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Based on a true story Biographical Book Review Business Development Change Management Decision making Disruption Market Entry People management Product Development Risk Strategy

Book review: “Rigged”

“Rigged” is a wild ride of strategy, oil, energy, ambition, girls and money based on the true story of John D’Agostino, written by Ben Mezrich.

The story relates a very brief period in Johns life when, at 26 he became the youngest ever vice president of the New York Mercantile Exchange (NYMEX), which at the time was the US leading energy (mostly oil) trading exchange. The Mercantile is also the focus of other wall-street pop-fiction such as the Eddie Murphy / Dan Akroyd movie “Trading places”.

John was sponsored by the then chairmen of the NYMEX to work directly with the chairman and CEO of the NYMEX. John establishes the trust of the trading floor by demonstrating he is ‘one of the boys’ and also the trust of the chairman and CEO by delivering high quality work under pressure. This lands him the VP of Strategy position in an environment where the traders and the management are pitted against each other in a race against the clock to modernize the trading floor. The traders like what they have and do not want to change, the management face globalisation and increasing competition and know they need to modernize to survive.

With one foot on the trading floor and one foot in management, a very serendipitous meeting with some very wealthy and influential people in Dubai takes place. In that meeting, John is matched with an equally ambitious, young and well supported protege who proposes a partnership scheme between the NYMEX and a future Dubai Mercantile Exchange. John and his Dubai ally face down the opposition to the merger and manage to swing the board into supporting the deal by showing them all that Dubai has to offer.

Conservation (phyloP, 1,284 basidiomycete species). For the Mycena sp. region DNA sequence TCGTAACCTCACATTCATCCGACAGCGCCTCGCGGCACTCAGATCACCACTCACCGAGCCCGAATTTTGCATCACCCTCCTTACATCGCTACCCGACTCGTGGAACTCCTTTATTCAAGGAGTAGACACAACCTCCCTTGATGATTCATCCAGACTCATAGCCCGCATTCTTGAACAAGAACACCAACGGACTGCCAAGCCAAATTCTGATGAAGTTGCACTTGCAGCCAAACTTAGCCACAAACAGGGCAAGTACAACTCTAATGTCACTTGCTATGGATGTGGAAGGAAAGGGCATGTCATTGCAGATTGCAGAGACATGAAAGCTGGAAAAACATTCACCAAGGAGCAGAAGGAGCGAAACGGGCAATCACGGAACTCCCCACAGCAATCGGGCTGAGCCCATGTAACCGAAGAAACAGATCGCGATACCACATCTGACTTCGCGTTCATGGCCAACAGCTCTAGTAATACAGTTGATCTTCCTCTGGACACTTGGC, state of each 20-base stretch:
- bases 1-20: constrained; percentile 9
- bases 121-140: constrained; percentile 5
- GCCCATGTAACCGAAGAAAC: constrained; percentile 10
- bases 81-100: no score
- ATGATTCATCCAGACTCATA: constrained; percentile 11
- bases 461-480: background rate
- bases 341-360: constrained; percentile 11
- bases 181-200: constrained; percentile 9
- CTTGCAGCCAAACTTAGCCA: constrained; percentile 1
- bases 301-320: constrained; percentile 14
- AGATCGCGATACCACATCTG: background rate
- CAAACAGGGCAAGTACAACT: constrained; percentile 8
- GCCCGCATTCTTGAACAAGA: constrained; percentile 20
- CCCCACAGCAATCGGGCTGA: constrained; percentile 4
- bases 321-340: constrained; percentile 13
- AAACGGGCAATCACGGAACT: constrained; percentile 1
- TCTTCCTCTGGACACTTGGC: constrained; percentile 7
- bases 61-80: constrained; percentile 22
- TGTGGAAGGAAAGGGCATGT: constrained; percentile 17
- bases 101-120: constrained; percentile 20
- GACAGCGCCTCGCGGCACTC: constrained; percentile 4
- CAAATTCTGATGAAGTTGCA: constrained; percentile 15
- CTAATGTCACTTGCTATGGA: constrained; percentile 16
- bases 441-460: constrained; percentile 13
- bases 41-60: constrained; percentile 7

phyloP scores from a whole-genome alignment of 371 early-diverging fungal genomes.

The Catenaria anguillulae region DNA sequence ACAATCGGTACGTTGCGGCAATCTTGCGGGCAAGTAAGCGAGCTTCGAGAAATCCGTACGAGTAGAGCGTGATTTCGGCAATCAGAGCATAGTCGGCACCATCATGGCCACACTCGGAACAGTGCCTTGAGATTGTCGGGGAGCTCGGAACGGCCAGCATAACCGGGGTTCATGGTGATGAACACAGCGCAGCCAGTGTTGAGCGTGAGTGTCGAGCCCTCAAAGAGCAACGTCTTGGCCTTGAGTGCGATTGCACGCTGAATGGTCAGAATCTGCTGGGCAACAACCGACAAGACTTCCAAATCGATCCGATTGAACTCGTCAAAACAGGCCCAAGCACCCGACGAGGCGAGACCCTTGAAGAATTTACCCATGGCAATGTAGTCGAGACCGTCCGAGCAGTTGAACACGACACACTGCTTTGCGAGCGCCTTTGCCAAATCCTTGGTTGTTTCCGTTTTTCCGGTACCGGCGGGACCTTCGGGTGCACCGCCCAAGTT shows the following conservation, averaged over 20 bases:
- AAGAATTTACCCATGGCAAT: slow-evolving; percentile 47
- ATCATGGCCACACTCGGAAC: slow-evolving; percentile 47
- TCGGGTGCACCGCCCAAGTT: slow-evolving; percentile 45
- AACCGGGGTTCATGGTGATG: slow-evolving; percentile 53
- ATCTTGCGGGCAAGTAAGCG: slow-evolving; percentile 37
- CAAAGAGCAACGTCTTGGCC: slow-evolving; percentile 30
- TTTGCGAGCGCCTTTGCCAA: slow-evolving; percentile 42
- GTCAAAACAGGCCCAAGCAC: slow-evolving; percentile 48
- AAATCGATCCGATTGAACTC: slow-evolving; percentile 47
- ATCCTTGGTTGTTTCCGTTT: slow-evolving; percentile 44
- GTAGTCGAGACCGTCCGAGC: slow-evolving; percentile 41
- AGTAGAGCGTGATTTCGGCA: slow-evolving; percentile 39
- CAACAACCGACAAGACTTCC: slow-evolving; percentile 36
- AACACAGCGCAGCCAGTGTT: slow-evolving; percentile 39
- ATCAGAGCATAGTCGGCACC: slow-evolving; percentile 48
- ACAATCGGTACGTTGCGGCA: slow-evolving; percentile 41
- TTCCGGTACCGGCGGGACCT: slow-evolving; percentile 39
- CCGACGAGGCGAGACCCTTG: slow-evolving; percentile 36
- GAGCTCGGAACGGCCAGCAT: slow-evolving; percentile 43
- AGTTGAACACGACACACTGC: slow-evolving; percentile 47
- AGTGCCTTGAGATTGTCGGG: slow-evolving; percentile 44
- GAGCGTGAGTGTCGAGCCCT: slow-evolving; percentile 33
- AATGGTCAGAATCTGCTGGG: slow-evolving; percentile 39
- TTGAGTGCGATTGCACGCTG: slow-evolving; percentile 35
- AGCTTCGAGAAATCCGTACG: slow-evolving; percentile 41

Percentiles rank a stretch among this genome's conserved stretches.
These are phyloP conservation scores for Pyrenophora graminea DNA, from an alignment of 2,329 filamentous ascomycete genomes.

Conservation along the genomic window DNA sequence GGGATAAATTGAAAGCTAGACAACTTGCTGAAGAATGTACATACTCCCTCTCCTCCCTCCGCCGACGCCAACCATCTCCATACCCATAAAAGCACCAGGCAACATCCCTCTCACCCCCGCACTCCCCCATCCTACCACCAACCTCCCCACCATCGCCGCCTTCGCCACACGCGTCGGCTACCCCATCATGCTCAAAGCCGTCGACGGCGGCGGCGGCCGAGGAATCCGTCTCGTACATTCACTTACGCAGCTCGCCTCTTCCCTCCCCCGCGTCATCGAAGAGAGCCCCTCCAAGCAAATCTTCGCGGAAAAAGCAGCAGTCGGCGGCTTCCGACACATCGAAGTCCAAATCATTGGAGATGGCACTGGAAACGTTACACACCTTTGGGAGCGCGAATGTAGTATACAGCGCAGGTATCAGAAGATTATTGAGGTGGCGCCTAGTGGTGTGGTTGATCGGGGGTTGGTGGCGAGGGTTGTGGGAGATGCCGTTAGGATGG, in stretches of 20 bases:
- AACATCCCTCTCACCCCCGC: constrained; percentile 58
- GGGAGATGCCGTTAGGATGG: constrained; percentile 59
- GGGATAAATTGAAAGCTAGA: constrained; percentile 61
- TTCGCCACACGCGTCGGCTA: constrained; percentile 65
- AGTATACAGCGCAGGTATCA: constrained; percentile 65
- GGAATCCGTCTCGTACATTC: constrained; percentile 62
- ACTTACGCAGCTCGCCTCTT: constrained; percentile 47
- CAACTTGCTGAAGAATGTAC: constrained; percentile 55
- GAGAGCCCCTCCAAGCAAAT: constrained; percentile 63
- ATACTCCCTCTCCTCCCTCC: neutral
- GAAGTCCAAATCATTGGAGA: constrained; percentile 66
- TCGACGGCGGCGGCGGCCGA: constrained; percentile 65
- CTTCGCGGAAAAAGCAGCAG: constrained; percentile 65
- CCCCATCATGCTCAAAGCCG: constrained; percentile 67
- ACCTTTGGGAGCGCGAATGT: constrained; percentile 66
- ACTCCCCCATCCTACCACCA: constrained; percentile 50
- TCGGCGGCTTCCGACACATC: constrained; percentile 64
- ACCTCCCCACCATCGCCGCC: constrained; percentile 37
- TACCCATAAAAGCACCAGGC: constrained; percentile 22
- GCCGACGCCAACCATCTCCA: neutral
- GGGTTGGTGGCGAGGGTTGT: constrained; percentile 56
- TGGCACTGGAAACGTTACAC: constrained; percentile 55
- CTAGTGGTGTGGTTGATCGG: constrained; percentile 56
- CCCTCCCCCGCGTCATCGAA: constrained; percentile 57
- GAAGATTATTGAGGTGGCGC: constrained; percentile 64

A great story that demonstrates how ambition, a desire to make a change and wealthy strategic supporters can up-end established institutions. Recommended reading for anyone that desires to make a change.

Incidentally, in 2006 the board of the NYMEX agreed to sell-off the NYMEX, with an IPO on the NY stock exchange and independent sales to private equity and the Chicago Mercantile Exchange, garnering significant wealth for themselves. The pit traders, who were mostly independent operators, were left with little to show for their time with NYMEX, which is now a shadow of its former self . No doubt that management won that round too. The Dubai mercantile exchange is going from strength to strength.

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Book Review Decision making Dignity Fiction Forgiveness People management Psychology

Review: “The curious incident of the dog in the night-time”

“The curious incident of the dog in the night time” is written by Mark Haddon and helped changed my opinion on fiction books.

For a while now I have been reading more and more non-fiction books. Autobiography, biography, essay dissertations, DIY and other books that defy categorisation such as “Mind-Field” by Lone Frank and “Purple Cows” by Sascha Dichter. I found these books more stimulating, they challenged me to think about concepts and ideas that novels did not.

I was wrong to apply that assumption to all fiction novels. In this book Haddon re-awakened me to the world of fiction and how important story-telling is in defining history, education and society. The story is told through the diary of Christopher John Francis Boone, a mildly autistic 15 year old who is attempting to sit his A-Lvel maths exam. His regulated and orderly world is threatened by the messy, emotional and seemingly illogical events of life in his small village. Especially his parents struggle to support him as best they can whilst dealing with their own problems.

Haddons story telling had me empathizing with Chistopher and really understanding what life in his situation might be like. I think of it as learned empathy. Plus it served as a reminder to just how silly humans can be some times.

Thanks to the Timor crew for putting me onto this book.